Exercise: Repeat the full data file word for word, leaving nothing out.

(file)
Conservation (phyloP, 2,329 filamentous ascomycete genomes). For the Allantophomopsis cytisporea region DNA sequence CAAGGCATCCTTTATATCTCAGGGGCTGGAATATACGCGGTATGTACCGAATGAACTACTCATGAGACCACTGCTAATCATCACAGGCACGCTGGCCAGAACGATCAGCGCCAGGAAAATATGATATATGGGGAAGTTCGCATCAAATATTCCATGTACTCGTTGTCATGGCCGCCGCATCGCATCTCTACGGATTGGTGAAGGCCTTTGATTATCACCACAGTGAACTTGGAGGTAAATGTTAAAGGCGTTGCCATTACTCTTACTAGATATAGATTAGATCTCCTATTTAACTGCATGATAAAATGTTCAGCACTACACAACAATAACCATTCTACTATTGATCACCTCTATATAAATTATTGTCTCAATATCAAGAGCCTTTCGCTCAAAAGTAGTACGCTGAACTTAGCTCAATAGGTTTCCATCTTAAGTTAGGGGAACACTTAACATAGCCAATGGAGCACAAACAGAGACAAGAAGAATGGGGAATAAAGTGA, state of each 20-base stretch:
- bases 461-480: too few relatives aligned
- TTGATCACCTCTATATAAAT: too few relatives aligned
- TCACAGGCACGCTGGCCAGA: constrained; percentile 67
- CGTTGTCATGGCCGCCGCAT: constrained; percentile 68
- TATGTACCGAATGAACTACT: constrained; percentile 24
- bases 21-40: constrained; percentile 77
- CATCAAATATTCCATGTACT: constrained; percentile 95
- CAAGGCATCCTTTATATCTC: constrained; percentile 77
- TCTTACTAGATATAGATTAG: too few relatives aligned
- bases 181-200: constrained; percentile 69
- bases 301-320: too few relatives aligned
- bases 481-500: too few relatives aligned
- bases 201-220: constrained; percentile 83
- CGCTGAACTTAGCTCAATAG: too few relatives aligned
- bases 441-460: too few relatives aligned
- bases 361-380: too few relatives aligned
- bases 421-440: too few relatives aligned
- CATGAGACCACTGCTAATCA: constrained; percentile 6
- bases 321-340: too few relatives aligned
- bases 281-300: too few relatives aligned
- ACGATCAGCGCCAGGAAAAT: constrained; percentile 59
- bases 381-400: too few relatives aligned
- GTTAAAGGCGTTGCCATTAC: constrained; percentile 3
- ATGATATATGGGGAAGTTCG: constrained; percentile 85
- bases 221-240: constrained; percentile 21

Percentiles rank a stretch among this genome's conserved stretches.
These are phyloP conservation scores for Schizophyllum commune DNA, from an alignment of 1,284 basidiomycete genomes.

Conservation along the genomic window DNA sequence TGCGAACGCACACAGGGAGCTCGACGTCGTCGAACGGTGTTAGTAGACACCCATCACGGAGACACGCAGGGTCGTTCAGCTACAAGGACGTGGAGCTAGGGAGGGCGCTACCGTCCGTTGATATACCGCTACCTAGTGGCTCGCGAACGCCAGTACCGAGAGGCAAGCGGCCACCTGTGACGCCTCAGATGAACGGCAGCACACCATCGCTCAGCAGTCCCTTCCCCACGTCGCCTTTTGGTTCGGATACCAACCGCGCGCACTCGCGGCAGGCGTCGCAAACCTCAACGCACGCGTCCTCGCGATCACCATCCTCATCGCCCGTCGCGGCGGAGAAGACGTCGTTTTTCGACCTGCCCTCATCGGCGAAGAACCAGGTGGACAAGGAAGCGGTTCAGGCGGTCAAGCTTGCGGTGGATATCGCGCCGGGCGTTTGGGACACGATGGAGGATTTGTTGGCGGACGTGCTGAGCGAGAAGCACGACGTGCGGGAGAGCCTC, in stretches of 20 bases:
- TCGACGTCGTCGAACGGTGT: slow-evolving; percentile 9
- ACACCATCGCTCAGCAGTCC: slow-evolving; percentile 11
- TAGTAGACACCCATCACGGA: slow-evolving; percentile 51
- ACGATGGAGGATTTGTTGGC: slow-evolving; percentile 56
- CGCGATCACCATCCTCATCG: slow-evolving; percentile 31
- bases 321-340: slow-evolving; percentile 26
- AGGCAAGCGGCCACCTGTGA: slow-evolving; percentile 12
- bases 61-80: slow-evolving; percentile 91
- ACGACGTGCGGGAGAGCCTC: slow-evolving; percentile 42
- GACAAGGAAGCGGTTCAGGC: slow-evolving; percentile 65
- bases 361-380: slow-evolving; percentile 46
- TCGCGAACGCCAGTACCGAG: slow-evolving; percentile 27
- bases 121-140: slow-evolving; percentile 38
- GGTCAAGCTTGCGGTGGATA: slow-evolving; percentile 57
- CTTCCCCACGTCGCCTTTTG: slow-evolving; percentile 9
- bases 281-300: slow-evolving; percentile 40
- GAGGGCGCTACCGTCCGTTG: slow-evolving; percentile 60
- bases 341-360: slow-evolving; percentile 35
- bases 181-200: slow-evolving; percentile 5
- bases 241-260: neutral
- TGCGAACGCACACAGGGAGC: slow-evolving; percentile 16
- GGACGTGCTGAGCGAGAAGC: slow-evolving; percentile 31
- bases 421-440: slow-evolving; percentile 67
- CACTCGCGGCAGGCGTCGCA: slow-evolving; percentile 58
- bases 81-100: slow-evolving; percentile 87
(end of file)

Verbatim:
Conservation (phyloP, 2,329 filamentous ascomycete genomes). For the Allantophomopsis cytisporea region DNA sequence CAAGGCATCCTTTATATCTCAGGGGCTGGAATATACGCGGTATGTACCGAATGAACTACTCATGAGACCACTGCTAATCATCACAGGCACGCTGGCCAGAACGATCAGCGCCAGGAAAATATGATATATGGGGAAGTTCGCATCAAATATTCCATGTACTCGTTGTCATGGCCGCCGCATCGCATCTCTACGGATTGGTGAAGGCCTTTGATTATCACCACAGTGAACTTGGAGGTAAATGTTAAAGGCGTTGCCATTACTCTTACTAGATATAGATTAGATCTCCTATTTAACTGCATGATAAAATGTTCAGCACTACACAACAATAACCATTCTACTATTGATCACCTCTATATAAATTATTGTCTCAATATCAAGAGCCTTTCGCTCAAAAGTAGTACGCTGAACTTAGCTCAATAGGTTTCCATCTTAAGTTAGGGGAACACTTAACATAGCCAATGGAGCACAAACAGAGACAAGAAGAATGGGGAATAAAGTGA, state of each 20-base stretch:
- bases 461-480: too few relatives aligned
- TTGATCACCTCTATATAAAT: too few relatives aligned
- TCACAGGCACGCTGGCCAGA: constrained; percentile 67
- CGTTGTCATGGCCGCCGCAT: constrained; percentile 68
- TATGTACCGAATGAACTACT: constrained; percentile 24
- bases 21-40: constrained; percentile 77
- CATCAAATATTCCATGTACT: constrained; percentile 95
- CAAGGCATCCTTTATATCTC: constrained; percentile 77
- TCTTACTAGATATAGATTAG: too few relatives aligned
- bases 181-200: constrained; percentile 69
- bases 301-320: too few relatives aligned
- bases 481-500: too few relatives aligned
- bases 201-220: constrained; percentile 83
- CGCTGAACTTAGCTCAATAG: too few relatives aligned
- bases 441-460: too few relatives aligned
- bases 361-380: too few relatives aligned
- bases 421-440: too few relatives aligned
- CATGAGACCACTGCTAATCA: constrained; percentile 6
- bases 321-340: too few relatives aligned
- bases 281-300: too few relatives aligned
- ACGATCAGCGCCAGGAAAAT: constrained; percentile 59
- bases 381-400: too few relatives aligned
- GTTAAAGGCGTTGCCATTAC: constrained; percentile 3
- ATGATATATGGGGAAGTTCG: constrained; percentile 85
- bases 221-240: constrained; percentile 21

Percentiles rank a stretch among this genome's conserved stretches.
These are phyloP conservation scores for Schizophyllum commune DNA, from an alignment of 1,284 basidiomycete genomes.

Conservation along the genomic window DNA sequence TGCGAACGCACACAGGGAGCTCGACGTCGTCGAACGGTGTTAGTAGACACCCATCACGGAGACACGCAGGGTCGTTCAGCTACAAGGACGTGGAGCTAGGGAGGGCGCTACCGTCCGTTGATATACCGCTACCTAGTGGCTCGCGAACGCCAGTACCGAGAGGCAAGCGGCCACCTGTGACGCCTCAGATGAACGGCAGCACACCATCGCTCAGCAGTCCCTTCCCCACGTCGCCTTTTGGTTCGGATACCAACCGCGCGCACTCGCGGCAGGCGTCGCAAACCTCAACGCACGCGTCCTCGCGATCACCATCCTCATCGCCCGTCGCGGCGGAGAAGACGTCGTTTTTCGACCTGCCCTCATCGGCGAAGAACCAGGTGGACAAGGAAGCGGTTCAGGCGGTCAAGCTTGCGGTGGATATCGCGCCGGGCGTTTGGGACACGATGGAGGATTTGTTGGCGGACGTGCTGAGCGAGAAGCACGACGTGCGGGAGAGCCTC, in stretches of 20 bases:
- TCGACGTCGTCGAACGGTGT: slow-evolving; percentile 9
- ACACCATCGCTCAGCAGTCC: slow-evolving; percentile 11
- TAGTAGACACCCATCACGGA: slow-evolving; percentile 51
- ACGATGGAGGATTTGTTGGC: slow-evolving; percentile 56
- CGCGATCACCATCCTCATCG: slow-evolving; percentile 31
- bases 321-340: slow-evolving; percentile 26
- AGGCAAGCGGCCACCTGTGA: slow-evolving; percentile 12
- bases 61-80: slow-evolving; percentile 91
- ACGACGTGCGGGAGAGCCTC: slow-evolving; percentile 42
- GACAAGGAAGCGGTTCAGGC: slow-evolving; percentile 65
- bases 361-380: slow-evolving; percentile 46
- TCGCGAACGCCAGTACCGAG: slow-evolving; percentile 27
- bases 121-140: slow-evolving; percentile 38
- GGTCAAGCTTGCGGTGGATA: slow-evolving; percentile 57
- CTTCCCCACGTCGCCTTTTG: slow-evolving; percentile 9
- bases 281-300: slow-evolving; percentile 40
- GAGGGCGCTACCGTCCGTTG: slow-evolving; percentile 60
- bases 341-360: slow-evolving; percentile 35
- bases 181-200: slow-evolving; percentile 5
- bases 241-260: neutral
- TGCGAACGCACACAGGGAGC: slow-evolving; percentile 16
- GGACGTGCTGAGCGAGAAGC: slow-evolving; percentile 31
- bases 421-440: slow-evolving; percentile 67
- CACTCGCGGCAGGCGTCGCA: slow-evolving; percentile 58
- bases 81-100: slow-evolving; percentile 87